The terminology used to describe the lower jaws of ammonites is that of Kanie (1982), Tanabe (1983), and Tanabe and Fukuda (1987), and illustrated in Fig. 13.3. We employ the terms anterior, posterior, ventral, dorsal, left, and right, to refer to the jaws as they were oriented in life. The jaws are illustrated with the anterior end on top. The most recently formed portion of the jaw is at the posterior end. The two symmetric halves of the lower jaw are called the wings, with the hinge line (symphysis = commissure) along the midline.
Most of the jaws we describe are incomplete. We measured the width and length of each wing of the jaw, irrespective of curvature, following the approach of Kanie (1982) and Tanabe and Fukuda (1987). These measurements represent the maximum dimensions of the wing perpendicular and parallel to the symphysis, respectively. Width is a more reliable indicator of size than length, because the long end of the jaw is commonly broken, especially in isolated elements. The width of the jaw equals twice the width of the wings. The ratio of jaw width to length provides an approximation of jaw shape.
Landman et al. (2006) and Landman and Grebneff (2006) discussed the terminology surrounding aptychi. They defined an aptychus type lower jaw as a lower jaw bearing an aptychus. An aptychus is the entire calcareous layer covering the ventral surface of the lower jaw. It consists of a pair of left and right valves. (For additional discussions about the terminology used to describe aptychi, see Trauth, 1927-1936, 1938; Arkell, 1957; Moore and Slyvester-Bradley, 1957; and Farinacci et al., 1976).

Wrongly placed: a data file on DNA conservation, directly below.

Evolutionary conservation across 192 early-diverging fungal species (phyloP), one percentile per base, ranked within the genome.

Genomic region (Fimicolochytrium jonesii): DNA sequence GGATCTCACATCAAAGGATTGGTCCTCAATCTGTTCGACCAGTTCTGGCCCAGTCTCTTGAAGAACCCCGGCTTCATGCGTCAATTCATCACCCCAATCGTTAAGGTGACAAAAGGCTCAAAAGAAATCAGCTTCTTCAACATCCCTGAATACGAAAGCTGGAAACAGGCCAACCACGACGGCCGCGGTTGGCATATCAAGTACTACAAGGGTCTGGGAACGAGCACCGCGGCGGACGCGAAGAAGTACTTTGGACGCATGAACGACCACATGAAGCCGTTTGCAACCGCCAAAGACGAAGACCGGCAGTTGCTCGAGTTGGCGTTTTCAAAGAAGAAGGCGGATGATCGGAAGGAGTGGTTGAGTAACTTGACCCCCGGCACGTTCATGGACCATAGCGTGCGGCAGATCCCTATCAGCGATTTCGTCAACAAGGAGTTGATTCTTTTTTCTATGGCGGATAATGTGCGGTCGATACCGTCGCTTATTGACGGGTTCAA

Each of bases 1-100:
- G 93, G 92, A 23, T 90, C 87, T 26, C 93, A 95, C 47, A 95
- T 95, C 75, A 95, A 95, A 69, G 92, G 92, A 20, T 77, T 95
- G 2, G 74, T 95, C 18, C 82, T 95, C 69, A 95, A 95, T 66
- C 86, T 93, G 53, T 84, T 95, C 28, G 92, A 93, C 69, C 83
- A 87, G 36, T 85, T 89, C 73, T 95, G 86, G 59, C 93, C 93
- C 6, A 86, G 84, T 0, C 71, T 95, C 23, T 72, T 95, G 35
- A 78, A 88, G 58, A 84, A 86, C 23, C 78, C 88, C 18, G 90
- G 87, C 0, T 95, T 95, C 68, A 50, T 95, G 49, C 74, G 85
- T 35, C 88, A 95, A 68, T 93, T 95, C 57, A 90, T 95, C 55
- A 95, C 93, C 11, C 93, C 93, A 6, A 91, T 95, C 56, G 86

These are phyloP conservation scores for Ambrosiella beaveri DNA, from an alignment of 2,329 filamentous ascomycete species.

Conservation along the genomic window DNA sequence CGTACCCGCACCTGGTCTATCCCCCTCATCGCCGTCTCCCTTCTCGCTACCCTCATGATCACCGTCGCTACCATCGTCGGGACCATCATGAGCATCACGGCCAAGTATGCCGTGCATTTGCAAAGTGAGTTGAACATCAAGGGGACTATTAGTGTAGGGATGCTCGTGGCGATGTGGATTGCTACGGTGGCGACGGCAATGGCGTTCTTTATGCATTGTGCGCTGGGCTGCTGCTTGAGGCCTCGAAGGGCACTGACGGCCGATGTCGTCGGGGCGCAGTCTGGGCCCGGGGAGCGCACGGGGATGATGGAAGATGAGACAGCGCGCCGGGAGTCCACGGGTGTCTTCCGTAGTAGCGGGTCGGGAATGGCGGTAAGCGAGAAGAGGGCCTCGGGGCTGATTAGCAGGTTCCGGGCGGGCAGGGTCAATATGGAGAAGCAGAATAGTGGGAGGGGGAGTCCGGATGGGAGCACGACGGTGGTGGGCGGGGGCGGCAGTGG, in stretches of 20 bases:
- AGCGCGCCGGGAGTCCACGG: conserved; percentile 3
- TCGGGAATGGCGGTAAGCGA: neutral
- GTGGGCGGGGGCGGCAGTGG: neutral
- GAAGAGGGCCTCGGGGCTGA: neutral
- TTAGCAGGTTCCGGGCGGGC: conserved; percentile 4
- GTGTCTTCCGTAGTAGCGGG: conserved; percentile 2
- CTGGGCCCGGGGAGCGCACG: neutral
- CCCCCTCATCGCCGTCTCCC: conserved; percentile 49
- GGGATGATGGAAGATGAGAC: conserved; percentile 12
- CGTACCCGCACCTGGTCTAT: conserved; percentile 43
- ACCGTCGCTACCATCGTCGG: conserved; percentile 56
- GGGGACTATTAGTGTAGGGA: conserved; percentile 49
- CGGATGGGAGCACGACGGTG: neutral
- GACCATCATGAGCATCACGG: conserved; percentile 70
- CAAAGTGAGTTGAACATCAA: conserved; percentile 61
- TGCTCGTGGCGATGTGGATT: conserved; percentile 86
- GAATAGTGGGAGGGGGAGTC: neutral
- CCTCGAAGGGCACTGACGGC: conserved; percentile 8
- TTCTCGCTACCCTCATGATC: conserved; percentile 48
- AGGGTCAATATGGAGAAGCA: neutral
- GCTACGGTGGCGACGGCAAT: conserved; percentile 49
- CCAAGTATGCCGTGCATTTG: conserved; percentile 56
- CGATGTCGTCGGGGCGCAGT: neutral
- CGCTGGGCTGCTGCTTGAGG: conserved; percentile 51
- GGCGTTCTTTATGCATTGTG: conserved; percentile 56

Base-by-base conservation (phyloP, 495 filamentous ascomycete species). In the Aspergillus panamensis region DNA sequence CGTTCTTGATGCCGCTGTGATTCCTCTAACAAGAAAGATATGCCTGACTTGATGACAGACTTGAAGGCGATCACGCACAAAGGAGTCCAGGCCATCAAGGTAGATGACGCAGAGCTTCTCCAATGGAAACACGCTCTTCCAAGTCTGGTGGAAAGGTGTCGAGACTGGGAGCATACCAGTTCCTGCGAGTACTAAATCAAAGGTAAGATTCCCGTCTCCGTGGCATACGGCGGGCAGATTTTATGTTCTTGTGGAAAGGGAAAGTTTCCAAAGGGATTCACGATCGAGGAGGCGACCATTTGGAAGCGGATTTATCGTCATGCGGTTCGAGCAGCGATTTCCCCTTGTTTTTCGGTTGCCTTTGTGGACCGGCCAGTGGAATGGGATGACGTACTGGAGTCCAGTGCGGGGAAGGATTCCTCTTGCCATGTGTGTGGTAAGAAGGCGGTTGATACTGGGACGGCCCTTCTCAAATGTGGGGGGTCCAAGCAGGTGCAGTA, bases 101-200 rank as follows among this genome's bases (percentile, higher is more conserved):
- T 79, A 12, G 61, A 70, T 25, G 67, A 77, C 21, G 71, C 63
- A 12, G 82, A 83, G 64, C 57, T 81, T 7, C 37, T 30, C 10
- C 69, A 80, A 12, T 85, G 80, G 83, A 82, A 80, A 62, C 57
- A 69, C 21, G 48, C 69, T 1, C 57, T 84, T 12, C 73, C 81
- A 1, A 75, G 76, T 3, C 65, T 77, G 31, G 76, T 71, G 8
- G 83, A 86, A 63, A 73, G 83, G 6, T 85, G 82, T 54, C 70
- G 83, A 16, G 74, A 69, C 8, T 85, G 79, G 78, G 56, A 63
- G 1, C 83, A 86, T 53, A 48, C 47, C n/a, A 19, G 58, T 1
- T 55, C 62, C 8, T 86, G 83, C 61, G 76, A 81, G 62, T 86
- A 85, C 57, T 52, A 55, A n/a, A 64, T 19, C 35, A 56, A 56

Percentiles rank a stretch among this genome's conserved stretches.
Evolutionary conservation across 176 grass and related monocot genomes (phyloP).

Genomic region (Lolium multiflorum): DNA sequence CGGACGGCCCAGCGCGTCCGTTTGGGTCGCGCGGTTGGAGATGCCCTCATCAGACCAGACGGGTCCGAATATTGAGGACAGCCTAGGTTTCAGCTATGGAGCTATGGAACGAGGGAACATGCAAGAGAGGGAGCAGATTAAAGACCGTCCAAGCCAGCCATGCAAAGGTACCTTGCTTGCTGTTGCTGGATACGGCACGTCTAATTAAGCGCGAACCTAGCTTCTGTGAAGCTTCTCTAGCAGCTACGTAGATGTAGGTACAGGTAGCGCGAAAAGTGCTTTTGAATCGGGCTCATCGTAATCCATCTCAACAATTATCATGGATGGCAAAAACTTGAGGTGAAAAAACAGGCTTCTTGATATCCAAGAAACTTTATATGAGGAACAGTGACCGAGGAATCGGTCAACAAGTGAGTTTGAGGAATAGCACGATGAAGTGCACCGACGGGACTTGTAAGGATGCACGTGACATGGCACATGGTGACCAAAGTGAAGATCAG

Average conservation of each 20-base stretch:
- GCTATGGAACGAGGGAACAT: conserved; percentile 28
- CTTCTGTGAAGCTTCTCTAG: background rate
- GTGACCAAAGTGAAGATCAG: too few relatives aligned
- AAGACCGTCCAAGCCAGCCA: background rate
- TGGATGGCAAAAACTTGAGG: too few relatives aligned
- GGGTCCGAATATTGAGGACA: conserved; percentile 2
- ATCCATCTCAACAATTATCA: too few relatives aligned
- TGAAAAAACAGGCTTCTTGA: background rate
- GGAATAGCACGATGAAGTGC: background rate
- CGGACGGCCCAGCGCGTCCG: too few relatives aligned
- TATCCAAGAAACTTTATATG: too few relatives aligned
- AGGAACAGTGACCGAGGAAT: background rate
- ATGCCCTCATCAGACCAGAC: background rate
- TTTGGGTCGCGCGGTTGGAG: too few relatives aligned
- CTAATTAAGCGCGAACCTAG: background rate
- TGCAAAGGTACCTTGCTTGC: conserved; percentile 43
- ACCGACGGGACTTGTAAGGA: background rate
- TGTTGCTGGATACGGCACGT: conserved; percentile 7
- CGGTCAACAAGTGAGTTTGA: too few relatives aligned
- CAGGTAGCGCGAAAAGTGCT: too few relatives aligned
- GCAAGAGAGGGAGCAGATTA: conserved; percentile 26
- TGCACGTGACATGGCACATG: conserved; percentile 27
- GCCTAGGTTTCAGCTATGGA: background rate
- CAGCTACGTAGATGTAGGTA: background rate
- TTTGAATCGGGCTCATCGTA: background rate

Trauth (1927) assigned the coarsely ornamented aptychi of Baculites to the form genus Rugaptychus, and erected parataxa with binomial names written in italics, to describe variation within this morphotype. Moore and Sylvester-Bradley (1957:
L469) characterized Rugaptychus as follows: "Elongate diaptychi [pair of valves] with strong sharp ridges on outer surface, ridges characteristically arranged with angulated bend; inner surface with growth lines, nearly smooth." We follow the practice of Engeser and Keupp (2002) in employing the term rugaptychus as a common name without italics to refer to this kind of aptychus.
Specimens are reposited in the American Museum of Natural History (AMNH), New York; the Black Hills Museum of Natural History (BHMNH), Hill City, South Dakota; and the Sternberg Museum of Natural History (FHSM), Hays, Kansas; and the US National Museum (USNM), Washington, DC.
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